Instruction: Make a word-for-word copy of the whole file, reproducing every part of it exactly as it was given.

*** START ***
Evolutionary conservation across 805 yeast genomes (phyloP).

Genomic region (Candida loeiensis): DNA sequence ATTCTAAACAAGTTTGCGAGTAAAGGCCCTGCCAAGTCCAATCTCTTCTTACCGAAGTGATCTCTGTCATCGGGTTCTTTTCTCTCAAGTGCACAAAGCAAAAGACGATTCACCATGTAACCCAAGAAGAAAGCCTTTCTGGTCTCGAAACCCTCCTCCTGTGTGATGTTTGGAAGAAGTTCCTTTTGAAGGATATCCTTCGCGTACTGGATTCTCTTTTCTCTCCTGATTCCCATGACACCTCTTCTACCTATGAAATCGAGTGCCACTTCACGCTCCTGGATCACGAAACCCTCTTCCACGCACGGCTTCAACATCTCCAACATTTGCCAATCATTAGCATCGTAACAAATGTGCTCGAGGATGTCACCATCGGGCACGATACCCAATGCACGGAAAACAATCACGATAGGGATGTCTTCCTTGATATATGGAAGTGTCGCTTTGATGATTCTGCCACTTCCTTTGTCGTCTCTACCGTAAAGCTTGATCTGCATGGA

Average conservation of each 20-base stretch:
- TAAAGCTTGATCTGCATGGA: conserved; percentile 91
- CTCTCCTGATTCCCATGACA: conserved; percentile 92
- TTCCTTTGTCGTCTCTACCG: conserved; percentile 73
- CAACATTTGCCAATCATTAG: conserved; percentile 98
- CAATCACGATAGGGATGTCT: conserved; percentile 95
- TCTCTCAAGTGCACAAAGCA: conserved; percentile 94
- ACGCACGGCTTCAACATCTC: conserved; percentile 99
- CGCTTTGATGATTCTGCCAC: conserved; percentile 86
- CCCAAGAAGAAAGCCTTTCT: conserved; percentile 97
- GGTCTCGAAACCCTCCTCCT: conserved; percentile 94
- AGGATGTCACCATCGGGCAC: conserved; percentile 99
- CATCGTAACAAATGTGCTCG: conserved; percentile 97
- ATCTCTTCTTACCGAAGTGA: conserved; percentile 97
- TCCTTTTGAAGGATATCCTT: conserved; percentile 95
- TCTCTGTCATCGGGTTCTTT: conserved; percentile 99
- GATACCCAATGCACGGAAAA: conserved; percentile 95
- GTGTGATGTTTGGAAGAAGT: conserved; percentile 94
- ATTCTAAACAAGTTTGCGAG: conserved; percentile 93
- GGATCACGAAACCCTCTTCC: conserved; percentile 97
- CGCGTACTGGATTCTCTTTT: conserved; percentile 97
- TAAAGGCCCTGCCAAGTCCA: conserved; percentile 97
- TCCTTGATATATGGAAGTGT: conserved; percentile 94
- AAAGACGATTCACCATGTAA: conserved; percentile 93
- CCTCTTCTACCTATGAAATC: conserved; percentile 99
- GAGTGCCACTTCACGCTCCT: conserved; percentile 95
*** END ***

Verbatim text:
Evolutionary conservation across 805 yeast genomes (phyloP).

Genomic region (Candida loeiensis): DNA sequence ATTCTAAACAAGTTTGCGAGTAAAGGCCCTGCCAAGTCCAATCTCTTCTTACCGAAGTGATCTCTGTCATCGGGTTCTTTTCTCTCAAGTGCACAAAGCAAAAGACGATTCACCATGTAACCCAAGAAGAAAGCCTTTCTGGTCTCGAAACCCTCCTCCTGTGTGATGTTTGGAAGAAGTTCCTTTTGAAGGATATCCTTCGCGTACTGGATTCTCTTTTCTCTCCTGATTCCCATGACACCTCTTCTACCTATGAAATCGAGTGCCACTTCACGCTCCTGGATCACGAAACCCTCTTCCACGCACGGCTTCAACATCTCCAACATTTGCCAATCATTAGCATCGTAACAAATGTGCTCGAGGATGTCACCATCGGGCACGATACCCAATGCACGGAAAACAATCACGATAGGGATGTCTTCCTTGATATATGGAAGTGTCGCTTTGATGATTCTGCCACTTCCTTTGTCGTCTCTACCGTAAAGCTTGATCTGCATGGA

Average conservation of each 20-base stretch:
- TAAAGCTTGATCTGCATGGA: conserved; percentile 91
- CTCTCCTGATTCCCATGACA: conserved; percentile 92
- TTCCTTTGTCGTCTCTACCG: conserved; percentile 73
- CAACATTTGCCAATCATTAG: conserved; percentile 98
- CAATCACGATAGGGATGTCT: conserved; percentile 95
- TCTCTCAAGTGCACAAAGCA: conserved; percentile 94
- ACGCACGGCTTCAACATCTC: conserved; percentile 99
- CGCTTTGATGATTCTGCCAC: conserved; percentile 86
- CCCAAGAAGAAAGCCTTTCT: conserved; percentile 97
- GGTCTCGAAACCCTCCTCCT: conserved; percentile 94
- AGGATGTCACCATCGGGCAC: conserved; percentile 99
- CATCGTAACAAATGTGCTCG: conserved; percentile 97
- ATCTCTTCTTACCGAAGTGA: conserved; percentile 97
- TCCTTTTGAAGGATATCCTT: conserved; percentile 95
- TCTCTGTCATCGGGTTCTTT: conserved; percentile 99
- GATACCCAATGCACGGAAAA: conserved; percentile 95
- GTGTGATGTTTGGAAGAAGT: conserved; percentile 94
- ATTCTAAACAAGTTTGCGAG: conserved; percentile 93
- GGATCACGAAACCCTCTTCC: conserved; percentile 97
- CGCGTACTGGATTCTCTTTT: conserved; percentile 97
- TAAAGGCCCTGCCAAGTCCA: conserved; percentile 97
- TCCTTGATATATGGAAGTGT: conserved; percentile 94
- AAAGACGATTCACCATGTAA: conserved; percentile 93
- CCTCTTCTACCTATGAAATC: conserved; percentile 99
- GAGTGCCACTTCACGCTCCT: conserved; percentile 95